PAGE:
Imperiums: Greek Wars

Judging by the title and the subject matter, you would think that Imperiums: Greek Wars is another Paradox grand strategy title. If that happened to you, then you can consider yourself a victim of a ruse: it is, instead, a Hellenic-flavored 4X game.

For a relatively small patch of land that never really considered consolidating in Ancient times, Greece has an outsized influence on the Western world. Well, Imperiums: Greek Wars takes you back to later days of the region, just before the rise of the second greatest Macedonian leader: Philip II of Macedon. The previous king bought the farm fighting barbarians, now it’s your turn to shine. Granted, you can also play any of the other greats of the time… or roll up a completely random map with no relation to any spot on Earth. It’s your Hellas, you do what you want.

Lady Hellen of Illium

While most historical map games are of the grand strategy genre, Imperiums: Greek Wars hews closer to Civilization than anything by Paradox. Your armies will be simple and homogenous, your cities will be producing a single unit (or improvement) at a time, your not-yet-killed-by-Roman-soldiers science nerds will be able to research only a single topic at once, and so on.

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Suffer not a Messenian to live

But there are some strange grand-strat-isms sprinkled around here and there. There’s a goal system, which tends to be country-specific: for example, Sparta wants to humiliate the rebellious Messenians and to take the Corinthian Isthmus for self-defense. It reminds me of Total War games, but feels a lot less tutorial-heavy. You also have Decisions, which have immediate effects ranging from improved spy networks to slave manumission or building a monument on the map.

But the real weirdness in Imperiums: Greek Wars is on the map. For example, your armies don’t just have HP, they also have troop numbers. How they work in relation to attack strength and health I do not know – perhaps they’re there to make battles feel less abstract. Yet you need to sacrifice a certain bit of  your population to build every unit in the game – and not just settlers as is usual in 4X titles.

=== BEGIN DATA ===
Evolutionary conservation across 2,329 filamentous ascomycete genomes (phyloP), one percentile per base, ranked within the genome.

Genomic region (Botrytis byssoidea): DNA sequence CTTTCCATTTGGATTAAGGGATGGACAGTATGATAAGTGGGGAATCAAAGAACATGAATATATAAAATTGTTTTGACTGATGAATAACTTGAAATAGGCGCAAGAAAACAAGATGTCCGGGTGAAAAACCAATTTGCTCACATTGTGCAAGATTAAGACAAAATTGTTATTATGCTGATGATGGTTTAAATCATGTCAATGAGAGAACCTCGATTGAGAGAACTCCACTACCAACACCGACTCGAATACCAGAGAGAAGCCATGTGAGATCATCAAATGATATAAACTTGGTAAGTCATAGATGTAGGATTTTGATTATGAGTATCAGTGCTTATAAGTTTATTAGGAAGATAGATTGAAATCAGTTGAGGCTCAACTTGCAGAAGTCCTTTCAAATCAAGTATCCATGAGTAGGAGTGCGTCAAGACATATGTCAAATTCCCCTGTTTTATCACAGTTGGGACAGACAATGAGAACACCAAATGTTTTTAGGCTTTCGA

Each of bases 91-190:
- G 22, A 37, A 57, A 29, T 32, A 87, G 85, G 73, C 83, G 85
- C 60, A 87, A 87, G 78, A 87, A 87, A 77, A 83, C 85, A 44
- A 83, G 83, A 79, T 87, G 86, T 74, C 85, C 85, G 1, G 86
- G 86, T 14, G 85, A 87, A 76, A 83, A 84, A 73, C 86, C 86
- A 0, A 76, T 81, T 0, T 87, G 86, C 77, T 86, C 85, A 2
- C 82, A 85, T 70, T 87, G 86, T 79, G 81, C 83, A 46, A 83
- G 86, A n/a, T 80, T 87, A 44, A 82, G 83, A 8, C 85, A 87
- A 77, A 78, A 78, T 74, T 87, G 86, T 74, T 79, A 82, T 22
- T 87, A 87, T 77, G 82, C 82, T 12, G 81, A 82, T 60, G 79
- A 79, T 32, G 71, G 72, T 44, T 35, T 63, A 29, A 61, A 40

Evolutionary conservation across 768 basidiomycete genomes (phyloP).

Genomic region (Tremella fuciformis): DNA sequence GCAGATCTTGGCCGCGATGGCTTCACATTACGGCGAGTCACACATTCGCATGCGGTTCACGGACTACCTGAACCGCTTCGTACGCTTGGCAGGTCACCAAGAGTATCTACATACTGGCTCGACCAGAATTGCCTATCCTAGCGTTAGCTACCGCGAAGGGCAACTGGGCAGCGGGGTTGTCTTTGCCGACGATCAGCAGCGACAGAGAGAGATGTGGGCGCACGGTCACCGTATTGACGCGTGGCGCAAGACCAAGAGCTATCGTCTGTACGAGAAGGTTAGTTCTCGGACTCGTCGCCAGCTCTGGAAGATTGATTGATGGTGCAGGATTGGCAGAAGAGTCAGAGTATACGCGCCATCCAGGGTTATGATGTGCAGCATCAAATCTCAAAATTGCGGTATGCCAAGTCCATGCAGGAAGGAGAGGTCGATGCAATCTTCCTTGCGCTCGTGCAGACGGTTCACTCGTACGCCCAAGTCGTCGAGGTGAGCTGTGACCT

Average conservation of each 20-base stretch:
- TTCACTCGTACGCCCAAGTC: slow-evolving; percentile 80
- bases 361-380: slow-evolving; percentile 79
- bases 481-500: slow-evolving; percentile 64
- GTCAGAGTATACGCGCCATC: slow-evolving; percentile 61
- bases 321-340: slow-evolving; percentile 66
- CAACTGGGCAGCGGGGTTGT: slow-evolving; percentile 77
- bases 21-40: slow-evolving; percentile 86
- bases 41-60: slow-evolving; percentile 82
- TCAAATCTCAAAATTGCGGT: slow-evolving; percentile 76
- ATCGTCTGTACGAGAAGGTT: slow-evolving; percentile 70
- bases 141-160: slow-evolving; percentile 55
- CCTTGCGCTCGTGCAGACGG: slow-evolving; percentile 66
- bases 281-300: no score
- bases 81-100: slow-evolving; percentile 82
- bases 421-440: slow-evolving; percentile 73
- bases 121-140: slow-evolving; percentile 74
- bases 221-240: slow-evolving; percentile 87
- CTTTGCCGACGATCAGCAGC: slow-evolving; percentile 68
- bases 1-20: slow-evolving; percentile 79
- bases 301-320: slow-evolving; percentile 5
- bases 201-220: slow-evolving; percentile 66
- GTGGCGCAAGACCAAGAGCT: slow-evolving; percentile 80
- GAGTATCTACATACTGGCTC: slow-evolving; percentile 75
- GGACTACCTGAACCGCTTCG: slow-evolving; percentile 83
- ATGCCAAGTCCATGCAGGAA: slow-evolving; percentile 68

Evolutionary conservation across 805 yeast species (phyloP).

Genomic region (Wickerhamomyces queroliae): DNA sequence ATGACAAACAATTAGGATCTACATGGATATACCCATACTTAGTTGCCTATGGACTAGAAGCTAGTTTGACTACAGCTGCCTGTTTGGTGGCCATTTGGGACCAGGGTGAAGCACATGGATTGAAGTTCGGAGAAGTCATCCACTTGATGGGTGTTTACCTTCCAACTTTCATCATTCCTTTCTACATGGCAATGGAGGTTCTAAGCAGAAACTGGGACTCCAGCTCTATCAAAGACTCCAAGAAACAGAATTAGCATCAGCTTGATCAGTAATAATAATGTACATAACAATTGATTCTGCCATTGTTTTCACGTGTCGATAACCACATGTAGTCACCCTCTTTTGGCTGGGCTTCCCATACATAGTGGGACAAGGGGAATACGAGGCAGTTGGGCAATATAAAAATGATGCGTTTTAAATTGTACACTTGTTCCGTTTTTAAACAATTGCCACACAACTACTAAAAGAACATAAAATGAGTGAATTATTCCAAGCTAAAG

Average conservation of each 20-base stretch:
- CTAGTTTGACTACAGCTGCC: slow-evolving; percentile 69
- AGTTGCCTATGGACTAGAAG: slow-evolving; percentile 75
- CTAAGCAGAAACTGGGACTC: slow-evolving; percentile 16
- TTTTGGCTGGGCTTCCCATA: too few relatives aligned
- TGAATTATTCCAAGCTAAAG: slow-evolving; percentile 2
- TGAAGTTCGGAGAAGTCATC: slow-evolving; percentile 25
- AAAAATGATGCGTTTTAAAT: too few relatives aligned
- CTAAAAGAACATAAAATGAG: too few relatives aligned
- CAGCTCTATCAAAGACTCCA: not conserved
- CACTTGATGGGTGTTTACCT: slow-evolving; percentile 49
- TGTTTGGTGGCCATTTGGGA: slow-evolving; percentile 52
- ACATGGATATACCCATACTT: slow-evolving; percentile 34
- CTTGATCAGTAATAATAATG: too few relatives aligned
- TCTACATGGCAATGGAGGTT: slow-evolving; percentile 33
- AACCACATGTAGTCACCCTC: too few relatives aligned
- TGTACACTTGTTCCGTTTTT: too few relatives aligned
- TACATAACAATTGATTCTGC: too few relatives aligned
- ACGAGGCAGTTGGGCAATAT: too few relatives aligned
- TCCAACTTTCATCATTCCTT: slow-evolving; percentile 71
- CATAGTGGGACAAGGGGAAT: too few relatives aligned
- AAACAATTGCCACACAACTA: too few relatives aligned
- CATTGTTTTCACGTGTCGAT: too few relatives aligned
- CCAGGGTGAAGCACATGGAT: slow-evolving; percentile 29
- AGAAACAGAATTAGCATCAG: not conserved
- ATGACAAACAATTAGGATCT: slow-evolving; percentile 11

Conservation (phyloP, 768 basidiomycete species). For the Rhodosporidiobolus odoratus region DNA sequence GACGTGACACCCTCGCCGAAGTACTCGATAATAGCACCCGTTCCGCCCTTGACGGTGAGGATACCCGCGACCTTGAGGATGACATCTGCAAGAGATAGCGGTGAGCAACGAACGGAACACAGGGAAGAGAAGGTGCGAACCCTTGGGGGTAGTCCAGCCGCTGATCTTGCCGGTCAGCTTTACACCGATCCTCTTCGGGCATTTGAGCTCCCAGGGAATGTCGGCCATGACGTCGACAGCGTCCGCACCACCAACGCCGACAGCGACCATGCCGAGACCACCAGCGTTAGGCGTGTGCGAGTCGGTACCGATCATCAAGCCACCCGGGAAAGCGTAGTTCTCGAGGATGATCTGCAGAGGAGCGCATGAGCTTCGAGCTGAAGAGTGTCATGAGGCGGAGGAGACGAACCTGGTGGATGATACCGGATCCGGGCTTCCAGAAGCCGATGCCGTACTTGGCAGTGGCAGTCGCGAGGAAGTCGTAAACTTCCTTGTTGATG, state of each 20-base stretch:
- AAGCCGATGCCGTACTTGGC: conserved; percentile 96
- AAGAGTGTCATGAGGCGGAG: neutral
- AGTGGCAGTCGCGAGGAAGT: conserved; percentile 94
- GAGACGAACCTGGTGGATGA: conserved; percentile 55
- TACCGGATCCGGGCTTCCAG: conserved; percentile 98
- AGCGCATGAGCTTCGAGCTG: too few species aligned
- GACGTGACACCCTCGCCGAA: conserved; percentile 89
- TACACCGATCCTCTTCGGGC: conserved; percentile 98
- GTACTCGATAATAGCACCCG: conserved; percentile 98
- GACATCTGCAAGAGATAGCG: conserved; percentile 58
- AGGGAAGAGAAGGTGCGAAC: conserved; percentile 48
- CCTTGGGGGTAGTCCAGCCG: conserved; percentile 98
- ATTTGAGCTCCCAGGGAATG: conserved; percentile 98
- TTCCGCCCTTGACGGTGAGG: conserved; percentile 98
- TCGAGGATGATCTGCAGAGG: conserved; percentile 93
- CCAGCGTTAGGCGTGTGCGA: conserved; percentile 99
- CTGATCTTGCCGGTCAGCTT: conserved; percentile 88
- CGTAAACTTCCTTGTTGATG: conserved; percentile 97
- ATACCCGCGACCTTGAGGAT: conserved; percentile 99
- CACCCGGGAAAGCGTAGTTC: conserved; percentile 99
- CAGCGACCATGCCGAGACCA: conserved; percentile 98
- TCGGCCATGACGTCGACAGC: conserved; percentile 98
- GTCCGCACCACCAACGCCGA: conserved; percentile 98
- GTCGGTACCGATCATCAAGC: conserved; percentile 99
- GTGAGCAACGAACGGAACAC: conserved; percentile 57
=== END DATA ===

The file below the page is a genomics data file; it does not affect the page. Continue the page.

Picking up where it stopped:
Strong, independent city-state

Incidentally, settlers also double as your worker units. This works due to two factors. First of all, in Imperiums: Greek Wars’ historical scenarios, the maps are already lousy with cities, so you don’t need to expand that much. Yet you don’t run into much issue of having such expensive workers due to the fact that there’s really not that much work to be done. Most of the time, they’ll be planting fields/farms around the cities and connecting everything with roads. Mines already exist on the map. Building other tile improvements, like blacksmiths and stables? That’s handled via a certain menu.

Imperiums: Greek Wars review

A bunch of hoplites punched a city so hard, 10,000 people died.

Speaking of improvements: Imperiums: Greek Wars is probably unique in how little you get to do with/for cities. You don’t have to go through the Civilization (Galactic or otherwise) rigmarole of building granaries, libraries, markets, and so on. Instead, you buy improvements for them like you would with units. There are a few tiers of defensive upgrades as well as such early must-haves like “Trading” which makes smaller cities free to run.

Incidentally, map buildings also have access to some of the city upgrades, but I guess it’s a function of the game treating buildings as a type of unit rather than something special.

Who fights in Imperiums: Greek Wars?

Not that you have an overabundance of units in Imperiums: Greek Wars, either. Some are common among all cultures, like settlers and nomads (think “settler that is angry instead of being able to set up roads and farms”), some differ depending on whether you’re Greek, Barbarian, or Persian. Each cultural group gets its unique flavor of infantry and cavalry.

Or, I should, each group gets three tiers of infantryman with unique models and slightly different stats and terrain bonuses, and three tiers of cavalry that follow the same pattern. For Greeks, the infantry would be Peltasts, Hoplites, and Phalangites, each representing an increasing level of technological sophistication.

Imperiums: Greek Wars review